Celebrity Drive: Scorpions Guitarist Rudolf Schenker, His SLS, and a Beetle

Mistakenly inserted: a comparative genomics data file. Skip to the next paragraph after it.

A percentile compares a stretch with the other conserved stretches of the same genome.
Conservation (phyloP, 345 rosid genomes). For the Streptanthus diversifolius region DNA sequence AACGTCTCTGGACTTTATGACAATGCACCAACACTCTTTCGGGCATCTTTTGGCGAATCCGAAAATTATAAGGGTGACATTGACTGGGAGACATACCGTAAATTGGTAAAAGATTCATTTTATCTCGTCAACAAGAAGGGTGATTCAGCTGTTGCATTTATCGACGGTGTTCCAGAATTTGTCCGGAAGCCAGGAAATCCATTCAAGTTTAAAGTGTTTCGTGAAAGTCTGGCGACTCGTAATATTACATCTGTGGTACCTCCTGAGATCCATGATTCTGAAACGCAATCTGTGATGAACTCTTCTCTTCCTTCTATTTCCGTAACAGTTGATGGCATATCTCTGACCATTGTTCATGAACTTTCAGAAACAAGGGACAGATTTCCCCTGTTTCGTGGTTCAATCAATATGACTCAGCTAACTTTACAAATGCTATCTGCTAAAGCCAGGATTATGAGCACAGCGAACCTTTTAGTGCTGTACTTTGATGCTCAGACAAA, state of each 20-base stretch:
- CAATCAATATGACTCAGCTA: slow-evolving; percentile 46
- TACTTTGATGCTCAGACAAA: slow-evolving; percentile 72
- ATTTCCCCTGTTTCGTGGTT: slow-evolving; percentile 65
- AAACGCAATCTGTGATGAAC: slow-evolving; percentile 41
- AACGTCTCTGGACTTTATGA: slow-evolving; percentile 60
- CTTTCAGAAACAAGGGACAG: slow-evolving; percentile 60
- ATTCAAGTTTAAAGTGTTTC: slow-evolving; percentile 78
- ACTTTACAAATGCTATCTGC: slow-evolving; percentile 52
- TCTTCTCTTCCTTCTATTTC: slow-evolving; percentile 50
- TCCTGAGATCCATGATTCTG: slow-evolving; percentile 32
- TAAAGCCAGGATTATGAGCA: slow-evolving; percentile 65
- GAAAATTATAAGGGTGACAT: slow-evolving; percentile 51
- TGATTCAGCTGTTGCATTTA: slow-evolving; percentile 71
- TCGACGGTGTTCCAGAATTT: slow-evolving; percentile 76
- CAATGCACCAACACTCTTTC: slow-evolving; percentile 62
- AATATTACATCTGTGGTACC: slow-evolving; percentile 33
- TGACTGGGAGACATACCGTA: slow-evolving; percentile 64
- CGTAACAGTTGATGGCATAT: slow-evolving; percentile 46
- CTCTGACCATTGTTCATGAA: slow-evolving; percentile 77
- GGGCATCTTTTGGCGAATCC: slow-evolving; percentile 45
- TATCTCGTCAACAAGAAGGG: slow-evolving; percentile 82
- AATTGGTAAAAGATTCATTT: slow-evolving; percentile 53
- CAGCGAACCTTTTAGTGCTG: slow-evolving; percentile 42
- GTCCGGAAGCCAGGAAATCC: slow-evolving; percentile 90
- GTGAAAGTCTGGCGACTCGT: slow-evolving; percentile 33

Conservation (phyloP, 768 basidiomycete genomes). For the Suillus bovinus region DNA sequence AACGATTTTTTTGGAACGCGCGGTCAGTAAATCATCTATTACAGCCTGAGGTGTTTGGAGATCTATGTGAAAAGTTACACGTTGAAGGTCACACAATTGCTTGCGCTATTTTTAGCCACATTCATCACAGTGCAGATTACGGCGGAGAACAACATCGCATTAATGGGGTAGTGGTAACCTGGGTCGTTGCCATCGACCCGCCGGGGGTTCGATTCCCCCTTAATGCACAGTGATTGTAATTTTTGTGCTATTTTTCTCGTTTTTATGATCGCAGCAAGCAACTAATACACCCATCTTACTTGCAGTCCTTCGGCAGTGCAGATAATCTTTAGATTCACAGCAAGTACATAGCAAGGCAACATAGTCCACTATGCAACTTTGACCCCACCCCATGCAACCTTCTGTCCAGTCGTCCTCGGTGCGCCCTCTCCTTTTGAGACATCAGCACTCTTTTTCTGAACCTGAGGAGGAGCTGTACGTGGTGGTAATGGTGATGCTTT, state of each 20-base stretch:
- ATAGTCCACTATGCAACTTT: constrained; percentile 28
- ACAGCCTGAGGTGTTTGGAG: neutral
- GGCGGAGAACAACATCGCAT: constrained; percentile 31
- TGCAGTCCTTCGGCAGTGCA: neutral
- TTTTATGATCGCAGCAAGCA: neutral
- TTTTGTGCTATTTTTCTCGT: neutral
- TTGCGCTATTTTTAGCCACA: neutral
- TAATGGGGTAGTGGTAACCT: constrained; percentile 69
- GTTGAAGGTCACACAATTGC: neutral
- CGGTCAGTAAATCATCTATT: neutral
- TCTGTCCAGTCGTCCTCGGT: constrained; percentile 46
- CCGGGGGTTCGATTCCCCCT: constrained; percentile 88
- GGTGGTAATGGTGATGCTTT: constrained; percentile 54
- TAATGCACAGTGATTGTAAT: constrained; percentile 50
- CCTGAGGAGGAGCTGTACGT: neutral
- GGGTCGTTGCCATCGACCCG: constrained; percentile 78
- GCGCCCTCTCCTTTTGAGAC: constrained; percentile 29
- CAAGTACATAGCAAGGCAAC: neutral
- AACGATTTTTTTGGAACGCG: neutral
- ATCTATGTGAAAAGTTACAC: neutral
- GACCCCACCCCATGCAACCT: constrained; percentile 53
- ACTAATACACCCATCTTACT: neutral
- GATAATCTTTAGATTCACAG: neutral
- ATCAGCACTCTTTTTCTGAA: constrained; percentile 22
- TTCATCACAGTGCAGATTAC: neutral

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Quick Stats: Rudolf Schenker, guitarist, Scorpions Daily Driver: 2014 SLS AMG GT (Rudolf’s rating: 10 plus on a scale of 1 to 10) Other cars: see below Favorite road trip: Dakar rally Car he learned to drive in: Ford 15M First car bought: 1960s VW Beetle When you’re in a major rock band, especially one that’s celebrating its 50th anniversary, you get to hobnob with the likes of Niki Lauda at F1 races. That happened to the Scorpion’s lead guitarist Rudolf Schenker when the band played in Bahrain. “At the track, he said, ‘Rudolf, if you buy the SLS, buy the GT,’ ” he says. “That’s what I did, and that’s a great thing because this car is now already $30,000 over the new price. In this case he was the right adviser because he knows what’s happening.” Although Schenker’s bandmate Klaus Meine, a fellow Celebrity Drive interviewee, also has an SLS, Schenker bought his first. But as is true within the band that’s been able to perform in harmony for 50 years, there was no competition. “When we are on a musical side, we have a different way of interpreting ourselves, but on the car situation we are very close,” Schenker says. “Mattias (Jabs) is a Porsche guy, but Klaus and me, we call ourselves brothers from a different mother. He is born under Mercury, and I’m also born under Mercury, but he is Gemini and I’m Virgo, but I’m the dark side of Virgo, he’s the sunny side of Virgo.” He says he and Meine have a lot in common. “We are really brothers, and that’s the reason why we were staying so long together and we have this 50 years,” he says. “We’re not fighting against each other; we are combining our best parts and making the right goal to get our service done in the right direction.” Schenker points out that because Meine posed with his SLS for Celebrity Drive, he opted instead to pose with his S Coupe. “That’s the reason why when Klaus was doing the situation with his SLS that I changed and said, ‘OK, I’m driving the S coupe,’ and then there’s no competition,” Schenker says. In fact, after Meine did the interview for Celebrity Drive, other bandmates wanted to do the feature, as well. “It’s fun!” Schenker says. “We are German people. We love cars, motorway, racetracks, and all that stuff!” 2015 Mercedes S-Class AMG Coupe Rating: 10 Schenker gives this 2015 Mercedes a perfect 10 and has been loyal to the brand since his first one in 1970. “This is a car which you can drive, you never have problems with, it always looks good, and you can drive it at high speeds and have everything that you need,” Schenker says. “The coupe, it’s something that makes this car very sporty, as well. This makes the car very, very comfortable and also very sporty. You have two cars in one car, so that’s the great thing.” 2014 Mercedes-Benz SLS AMG GT Pictured: A stock Mercedes-Benz SLS AMG GT convertibleRating: 10 plus Schenker has the 2014 SLS AMG GT convertible for cruising around when he has the time. “When I want to drive sporty, I have the SLS Mercedes AMG GT,” he says. “I like this car. If it can open the roof and cruise also—that’s the great thing about this car, and the other one with the special door, it’s very tight inside. It looks good from the outside, but a little bit uncomfortable. Especially when you have fun weather, you can open the roof.” He says the SLS also has great acceleration. “You can speed it up like crazy, going 330 kph [205 mph],” he says. “It’s fantastic. It’s over 700 ps [690 hp] and it’s fantastic to drive. My girlfriend always tries to make a picture when the needle hits 330, but somehow in the end she found she can’t hold her hand. It’s always shaking. She was so nervous.” 1982 Mercedes 500 SEC Rating: 9 Schenker calls this Mercedes tuned by Brabus a “special” car. “It’s a convertible as well now, but I have also the roof, which is the metal one,” he says. “I can change from convertible to metal. This one is a special one, which makes the Mercedes 500 SEC look very interesting.” He bought the vintage Mercedes during the first Gulf War in 1990. “I got offered to buy this car for 120,000 German marks. But it was too expensive for me, but the war came in and the guy came back to me and said, ‘I’m leaving the country, and I now give you the possibility to buy this car for 850 German marks.’ I said, ‘OK, fine, deal is done.” Schenker has gotten so used to modern driver’s aids, often using cruise control, so when he is in this car, it’s easy to go fast and not realize it. “Lately I was driving it again and immediately got a speeding ticket,” he says, “because you’re driving this car and it feels so slow, but you are already faster than you think. With my SLS and also with my S Coupe, I always do the Tempomat in it. I have more control because I can limit it by the Tempomat.” Car he learned to drive in Schenker learned to drive in his hometown of Sarstedt, Germany in his dad’s Ford 15M. His dad taught him how to drive since it was too expensive to take driving lessons. “First of all, he was putting me in the car and said, ‘Here, drive,’ ” Schenker says. “And I couldn’t find the brake in the first place. It was when I was 12. He was a funny guy; he always tried to challenge me and challenge him that when I can’t make it, in the very last moment, he jumped in and put the foot on the brake. A kind of tension building. Forcing me by do something, but when I can’t do it, he jumps in and then do it for me.” First car bought When Schenker got his license, he bought a used 1960s Volkswagen Beetle, which is the car he got more practice driving in. Pictured: A stock 1968 Volkswagen Beetle“The Beetle was a very easy driving car,” he says. “It had the engine in back, and you could repair it by yourself. There was only a few things to have to know to be ready when something broke down.” Four months later Schenker got rid of the Beetle and bought a VW Transporter to drive his new band, the Scorpions, to gigs. It was white and turquoise, decorated to get attention for the band. “I got the possibility to buy this car because one of the bands which was also in Sarstedt called the Stuntmen, because of ego problems, they stopped playing,” he says. “I was taking the bus off them.” In addition to being the bus driver, Schenker did every job in the band in those very early days. “I was the manager because management wasn’t allowed in Germany,” he says. “I was the driver, I was the singer, and I was also a guitar player.” At first Schenker was apprehensive about driving the Transporter because he preferred the Beetle’s longer hood in case they got into an accident. “In this case, the only thing I was a little bit afraid—if I drive into somebody that I maybe get hit terrible,” he says. “But when I learned to drive this bus, it was a lot of fun. I even was driving on two wheels, on the left wheels. I could drive the bus on two wheels because I was very much into driving then.” The reason he sometimes drove careening around on two wheels was he had to pick up the band members, and he had to get to gigs on time. “I was picking up all the band members; they were always late,” he says. “One more later than the other. That means I had to speeding up so badly that I was driving sometimes around the curves on two wheels. This was good. You know why it was good? Because my band members were so afraid that they came more early. And I drive more carefully then.” Over the van’s door were the words “Nobody is Perfect,” on the side “Scorpions” was written, and in front by one of the headlights, the word “LSD.” “It was more a kind of hippie way of decorating, something to make yourself recognized by the public,” he says. “On one front lamp was written, ‘LSD’ because I was a very big fan of a band called Pretty Things, and I was always singing the song ‘LSD, everybody’s talking about my LSD.’ ” Splurge car Once Schenker made some money in music—but was still the band’s driver—his first true rock ’n’ roll car was a used early 1960s red Porsche 356 SC. He ended up buying a Mercedes 300SEL and sold the Porsche to someone who used it to try to rob a bank. “There was a time where they change the petrol—for making air clean you had to change the petrol, so in the old cars you had to drive very careful and use the old petrol,” he says. “When the police was driving behind him, the car broke down because the wrong petrol was used. I told him, you have to use the right petrol because they’re changing and this is the old petrol you have to use. He didn’t care. Maybe he was buying a car to be fast enough to speed from the police. The car broke down. The police got him.” Dakar Rally Schenker went to the Dakar Rally twice, in 2010 and 2012, to help represent Volkswagen’s pickup truck, Amarok. Although he has a racing license, he didn’t race in Dakar, but he did drive the pickup truck on the route to showcase what it does. Schenker says he was in the Alfa Romeo’s series in 2004 and drove on the Nürburgring. “I tried to be fast, but on the other hand I tried not to interfere with the good guys,” he says. “I was not the last person, and I made midfield.” Favorite road trip Schenker’s favorite road trip was the four days going from Argentina to Chile to Peru at Dakar. “I was not in the competition directly in it, but I was part of the rally to present the new Volkswagen Amarok,” he says. “I was a passenger of the team. That means you are driving next to the main team, going the same way, the same routing, but not in the competition.” Schenker did drive the Amarok himself. “It was fantastic, going up to 3,000 meters in the air, driving into the sand, on the moon scenery, driving there and being a part of it,” he says. “There were a lot of outstanding kind of possibilities, going down the sand, like 300 meters down, straight down. That was unbelievable. And sometimes sticking into the sand and we have to try to find way out of the sand. Even if you’re not included in the race directly, in the competition, but going the same route and really making it, it was really something very special.” The Scorpions 50th anniversary Schenker founded the Scorpions in 1965, and the band’s farewell tour turned into a 50th anniversary tour, chronicled in the documentary “Forever and a Day,” which came out in select U.S. cinemas in October. They also have a new album, “Return to Forever.” The album’s first single is “We Built This House.” “ ‘We built this house on the rock’—this is the philosophy of the Scorpions; that’s the reason why the band is still 50 years together,” he says. “When I first saw the Beatles and the Rolling Stones, my picture was four or five friends traveling around the world and making music.” Schenker knew the connection between members would be important when he set out to choose who would join the band. “When I was picking a musician, first of all you have to be good musician, but also, he must be a guy I can build a friendship with, and that’s the philosophy of the Scorpions,” he says. “The Scorpions is a band with the right chemistry, and when you have the right chemistry, the right people around, you can make it everywhere around the world. That’s the reason why the foundation of the Scorpions are so strong. We’re coming from a small place in Germany, but we made it worldwide. Schenker likens the band’s strength to that of a car. “We are solid like a German car, and we are solid as a rock, and we built this house on a rock, and that’s I think it’s the message of the 50-year anniversary,” he says. The documentary also chronicles the band’s history and career. “It was done because of the farewell tour, then the farewell tour extended to an MTV ‘Unplugged’ because America MTV called us,” he says. “We were the first guys doing MTV ‘Unplugged’ under an open sky in front of 3,500 people in Athens, on the highest mountain in Athens.” The Scorpions changed their farewell tour to a 50th anniversary tour when Schenker found a book his mom created when he started the band in September 1965. He realized it’s been 50 years. “Now we are in the party,” he says. “There’s not a lot of bands which can celebrate 50 years. There’s the Stones, the Who, the Beach Boys, and now this year Pink Floyd, and we are very happy that we could live this dream for so long.” For more information visit www.the-scorpions.com.